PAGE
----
John Jester, director of the Pentagon Force Protection Agency, says, "probably 18 to 20 people were saved on 9/11/01 when then-Officer Ho'opi'i told them to come to the sound of his voice to escape from the fire and smoke."

In newspaper stories around the world, the 38-year-old officer was hailed as a guardian angel. Ho'opi'i was inundated with newspaper and TV requests from the New York Times, to CNN, to the "Today" show. Over and over he told reporters, "I was just doing my job. I heard people crying. I couldn't not help."

On the floor of the U.S. Senate, Hawaii Sen. Daniel Akaka praised the officer's heroism, and in March 2002, Ho'opi'i was awarded the congressional Medal of Valor, the highest honor a public safety officer can receive. Upbeat and gregarious with the media, Ho'opi'i scrambled to make time for everybody who came calling. But in the back of his mind, he says, he kept asking himself: Was I really a hero? And regarding the people who didn't survive that day, he wondered: Why them and not me?

At the same time the media were swarming over him, Ho'opi'i was learning to cope with a different kind of attention. Off-duty and dressed in civilian clothes, he had been pulled over in his car twice by local police. With 15 years of experience on the force, Ho'opi'i says he understands how a guy who looks like him might set off a few alarms -- Ho'opi'i is a large, brown-skinned man descended from a long line of native Hawaiians, with a few seafaring Chinese and Portuguese ancestors added to the mix.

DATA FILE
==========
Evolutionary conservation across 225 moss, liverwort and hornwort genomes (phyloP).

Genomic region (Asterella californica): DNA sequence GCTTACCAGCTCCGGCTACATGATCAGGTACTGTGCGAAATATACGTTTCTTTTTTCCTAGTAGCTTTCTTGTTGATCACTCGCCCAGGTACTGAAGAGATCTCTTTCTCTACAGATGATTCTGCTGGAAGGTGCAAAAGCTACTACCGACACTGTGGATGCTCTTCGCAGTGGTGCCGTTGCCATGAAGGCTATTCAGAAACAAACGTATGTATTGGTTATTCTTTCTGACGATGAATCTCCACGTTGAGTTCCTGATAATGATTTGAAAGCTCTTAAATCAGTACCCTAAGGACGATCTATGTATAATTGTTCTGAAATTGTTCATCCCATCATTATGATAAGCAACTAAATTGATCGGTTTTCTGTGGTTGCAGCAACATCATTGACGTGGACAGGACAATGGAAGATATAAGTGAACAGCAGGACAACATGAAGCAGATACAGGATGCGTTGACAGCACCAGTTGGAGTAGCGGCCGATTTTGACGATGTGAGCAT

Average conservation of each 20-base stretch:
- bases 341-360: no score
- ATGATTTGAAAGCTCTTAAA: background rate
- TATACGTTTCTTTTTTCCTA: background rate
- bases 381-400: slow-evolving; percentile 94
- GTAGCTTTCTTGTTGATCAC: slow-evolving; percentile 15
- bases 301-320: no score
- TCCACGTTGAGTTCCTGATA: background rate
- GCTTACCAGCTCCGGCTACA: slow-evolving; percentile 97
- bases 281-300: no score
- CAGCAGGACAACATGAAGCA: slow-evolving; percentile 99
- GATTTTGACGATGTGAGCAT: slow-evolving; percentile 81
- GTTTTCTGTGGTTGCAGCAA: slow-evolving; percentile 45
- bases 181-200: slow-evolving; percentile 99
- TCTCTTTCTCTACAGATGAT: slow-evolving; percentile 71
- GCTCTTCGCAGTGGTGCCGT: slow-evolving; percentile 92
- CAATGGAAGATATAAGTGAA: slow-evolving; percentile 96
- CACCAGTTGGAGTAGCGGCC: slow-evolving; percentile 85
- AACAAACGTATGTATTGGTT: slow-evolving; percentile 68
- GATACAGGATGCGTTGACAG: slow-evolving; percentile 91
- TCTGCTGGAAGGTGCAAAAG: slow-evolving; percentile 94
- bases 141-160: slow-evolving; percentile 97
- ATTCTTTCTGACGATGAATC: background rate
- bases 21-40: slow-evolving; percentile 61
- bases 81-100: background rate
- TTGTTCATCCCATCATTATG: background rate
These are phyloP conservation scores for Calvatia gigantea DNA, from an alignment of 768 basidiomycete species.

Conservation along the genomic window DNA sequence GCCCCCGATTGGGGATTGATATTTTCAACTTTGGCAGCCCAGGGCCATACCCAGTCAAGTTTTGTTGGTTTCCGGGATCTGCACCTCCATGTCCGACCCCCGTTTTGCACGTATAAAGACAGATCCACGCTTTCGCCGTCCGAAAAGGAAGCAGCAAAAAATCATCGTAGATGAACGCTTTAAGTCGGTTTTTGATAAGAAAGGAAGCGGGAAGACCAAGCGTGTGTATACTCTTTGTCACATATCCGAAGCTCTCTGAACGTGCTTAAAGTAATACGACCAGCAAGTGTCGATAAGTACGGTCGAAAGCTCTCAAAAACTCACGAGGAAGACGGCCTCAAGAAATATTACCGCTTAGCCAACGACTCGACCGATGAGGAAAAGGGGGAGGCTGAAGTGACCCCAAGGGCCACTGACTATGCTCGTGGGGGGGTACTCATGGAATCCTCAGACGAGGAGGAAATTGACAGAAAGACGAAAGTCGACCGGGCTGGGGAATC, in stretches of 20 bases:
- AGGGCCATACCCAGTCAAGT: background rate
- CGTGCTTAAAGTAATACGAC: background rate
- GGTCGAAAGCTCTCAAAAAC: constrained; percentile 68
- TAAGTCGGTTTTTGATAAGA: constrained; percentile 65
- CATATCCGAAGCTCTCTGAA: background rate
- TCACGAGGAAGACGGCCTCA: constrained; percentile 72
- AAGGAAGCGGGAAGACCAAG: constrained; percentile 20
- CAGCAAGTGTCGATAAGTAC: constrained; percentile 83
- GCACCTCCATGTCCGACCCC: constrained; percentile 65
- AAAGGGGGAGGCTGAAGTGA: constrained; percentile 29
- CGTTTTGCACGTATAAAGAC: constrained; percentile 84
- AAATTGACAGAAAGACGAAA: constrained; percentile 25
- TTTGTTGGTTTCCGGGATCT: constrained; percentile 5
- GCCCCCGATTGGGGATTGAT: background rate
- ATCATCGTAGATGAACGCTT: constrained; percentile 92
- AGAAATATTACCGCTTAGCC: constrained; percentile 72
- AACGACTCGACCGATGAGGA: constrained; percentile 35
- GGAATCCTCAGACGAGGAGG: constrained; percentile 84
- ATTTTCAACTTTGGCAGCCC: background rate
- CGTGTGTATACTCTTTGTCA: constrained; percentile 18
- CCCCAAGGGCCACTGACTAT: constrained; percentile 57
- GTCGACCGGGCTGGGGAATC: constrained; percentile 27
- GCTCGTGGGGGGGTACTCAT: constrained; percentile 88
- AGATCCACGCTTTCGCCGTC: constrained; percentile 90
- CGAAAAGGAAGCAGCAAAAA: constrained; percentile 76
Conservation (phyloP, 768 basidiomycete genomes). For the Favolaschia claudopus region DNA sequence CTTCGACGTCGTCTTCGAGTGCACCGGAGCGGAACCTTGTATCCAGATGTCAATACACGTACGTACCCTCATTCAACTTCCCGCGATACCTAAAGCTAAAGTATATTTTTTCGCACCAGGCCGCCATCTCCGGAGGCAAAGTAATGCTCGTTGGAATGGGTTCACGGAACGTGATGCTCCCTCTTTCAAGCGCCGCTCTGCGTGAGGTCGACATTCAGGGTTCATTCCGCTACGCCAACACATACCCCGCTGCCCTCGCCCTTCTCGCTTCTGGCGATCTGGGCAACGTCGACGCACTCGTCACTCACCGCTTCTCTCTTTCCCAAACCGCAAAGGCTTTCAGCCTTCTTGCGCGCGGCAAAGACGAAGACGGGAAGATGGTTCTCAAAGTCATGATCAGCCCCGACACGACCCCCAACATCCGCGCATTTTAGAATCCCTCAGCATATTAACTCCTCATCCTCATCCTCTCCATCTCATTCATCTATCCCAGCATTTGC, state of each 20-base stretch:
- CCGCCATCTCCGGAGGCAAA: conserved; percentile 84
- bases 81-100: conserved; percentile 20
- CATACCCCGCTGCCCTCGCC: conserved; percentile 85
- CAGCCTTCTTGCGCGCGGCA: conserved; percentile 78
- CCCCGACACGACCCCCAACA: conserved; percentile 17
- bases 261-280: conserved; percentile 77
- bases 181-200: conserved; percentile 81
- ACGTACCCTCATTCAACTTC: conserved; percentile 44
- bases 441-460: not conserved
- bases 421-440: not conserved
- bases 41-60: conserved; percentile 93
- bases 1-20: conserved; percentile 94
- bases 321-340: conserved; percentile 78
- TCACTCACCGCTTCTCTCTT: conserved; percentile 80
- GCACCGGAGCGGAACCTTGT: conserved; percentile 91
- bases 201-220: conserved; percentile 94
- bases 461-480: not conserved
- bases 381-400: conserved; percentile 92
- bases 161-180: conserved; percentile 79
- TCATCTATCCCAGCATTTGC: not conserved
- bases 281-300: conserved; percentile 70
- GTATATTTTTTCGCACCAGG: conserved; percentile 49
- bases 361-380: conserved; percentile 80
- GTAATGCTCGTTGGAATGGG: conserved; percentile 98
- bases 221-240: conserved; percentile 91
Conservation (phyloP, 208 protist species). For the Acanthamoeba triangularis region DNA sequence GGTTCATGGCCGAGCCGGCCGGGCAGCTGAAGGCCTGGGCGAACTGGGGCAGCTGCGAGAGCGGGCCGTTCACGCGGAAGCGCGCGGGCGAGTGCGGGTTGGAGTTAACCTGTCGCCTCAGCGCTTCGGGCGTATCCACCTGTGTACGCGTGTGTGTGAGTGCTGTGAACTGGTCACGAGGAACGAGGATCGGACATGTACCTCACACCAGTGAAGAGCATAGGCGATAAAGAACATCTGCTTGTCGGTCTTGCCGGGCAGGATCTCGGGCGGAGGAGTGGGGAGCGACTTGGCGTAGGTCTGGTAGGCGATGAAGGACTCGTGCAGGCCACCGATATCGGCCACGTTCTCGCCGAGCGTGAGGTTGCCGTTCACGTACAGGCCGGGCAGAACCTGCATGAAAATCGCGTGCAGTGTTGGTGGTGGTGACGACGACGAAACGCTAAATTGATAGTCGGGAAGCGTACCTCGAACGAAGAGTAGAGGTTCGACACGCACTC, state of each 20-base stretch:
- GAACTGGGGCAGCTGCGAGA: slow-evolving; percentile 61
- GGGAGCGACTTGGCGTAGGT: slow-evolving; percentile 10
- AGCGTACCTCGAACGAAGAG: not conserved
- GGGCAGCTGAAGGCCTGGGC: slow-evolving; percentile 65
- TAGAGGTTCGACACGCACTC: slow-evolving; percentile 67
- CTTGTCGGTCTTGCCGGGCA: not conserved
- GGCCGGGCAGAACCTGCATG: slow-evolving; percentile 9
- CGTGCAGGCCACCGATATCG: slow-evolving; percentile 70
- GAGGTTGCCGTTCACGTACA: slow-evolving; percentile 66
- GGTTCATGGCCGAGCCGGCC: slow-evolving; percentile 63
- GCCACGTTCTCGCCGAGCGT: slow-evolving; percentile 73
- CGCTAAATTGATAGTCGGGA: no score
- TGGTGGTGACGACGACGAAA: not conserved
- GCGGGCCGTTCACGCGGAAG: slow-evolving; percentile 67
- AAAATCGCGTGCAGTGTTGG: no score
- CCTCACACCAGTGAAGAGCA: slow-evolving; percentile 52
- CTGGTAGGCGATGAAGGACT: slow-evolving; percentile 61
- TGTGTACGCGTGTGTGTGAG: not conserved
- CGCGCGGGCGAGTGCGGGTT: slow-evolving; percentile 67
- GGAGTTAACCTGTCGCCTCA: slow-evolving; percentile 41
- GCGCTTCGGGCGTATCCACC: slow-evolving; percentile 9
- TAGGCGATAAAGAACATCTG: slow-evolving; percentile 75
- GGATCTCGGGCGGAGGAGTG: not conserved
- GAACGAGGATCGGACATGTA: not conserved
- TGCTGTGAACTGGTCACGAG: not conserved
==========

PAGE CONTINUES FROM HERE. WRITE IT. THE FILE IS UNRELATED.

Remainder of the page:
"9/11 has made everybody just a little more jumpy," he says. "Those cops are just doing their job. They wonder what this foreign-looking guy is doing, just driving around [Northern Virginia]."

The first time it happened, Ho'opi'i recalls, "The cop pulls me over and says, 'License and registration,' then he goes to check it out on his computer. He comes back, and I say, 'Can I ask you a question? Why did you stop me?' Cop says, 'Oh. There's been an attempted robbery nearby with a car that fits this description.' So I show him my badge and say, 'My name is Sgt. Ho'opi'i. I'm with the Pentagon police force.' Cop says, 'Are you armed?' Nah. I wasn't, so the cop says, 'Listen. I'm sorry. Hope you understand.'"

Ho'opi'i pulled his Jeep back onto the street, he says, and called the local police dispatcher to check out the details in that attempted robbery involving a black Jeep like his. The dispatcher checked it out, he says, came back on the line, and told him, "No. Nothing like that going on around here tonight."

Those first few months after the attack, Ho'opi'i and Vito worked extended security shifts of 16-hour days. Ho'opi'i says some Pentagon police officers walked away from the force after 9/11 because of trauma or fatigue and never returned. The Pentagon offered those who stuck it out free counseling. But Ho'opi'i didn't connect with a therapist. "We needed somebody . . . who talked our lingo, somebody who'd been there."

Instead, Ho'opi'i opened his heart to his trusted partner, Vito, who, like the other Pentagon dogs, lived at home with his handler. "I talked to him every day. I'd say stuff like, 'Hey, Vito, can you believe those [expletive] really took our planes and flew 'em into buildings?' He was a great listener. I could hear his tail wagging back and forth hitting the cage hard, meaning he was listening. Then I'd stop and think, 'Man, oh man. I'm talking to my dog.'"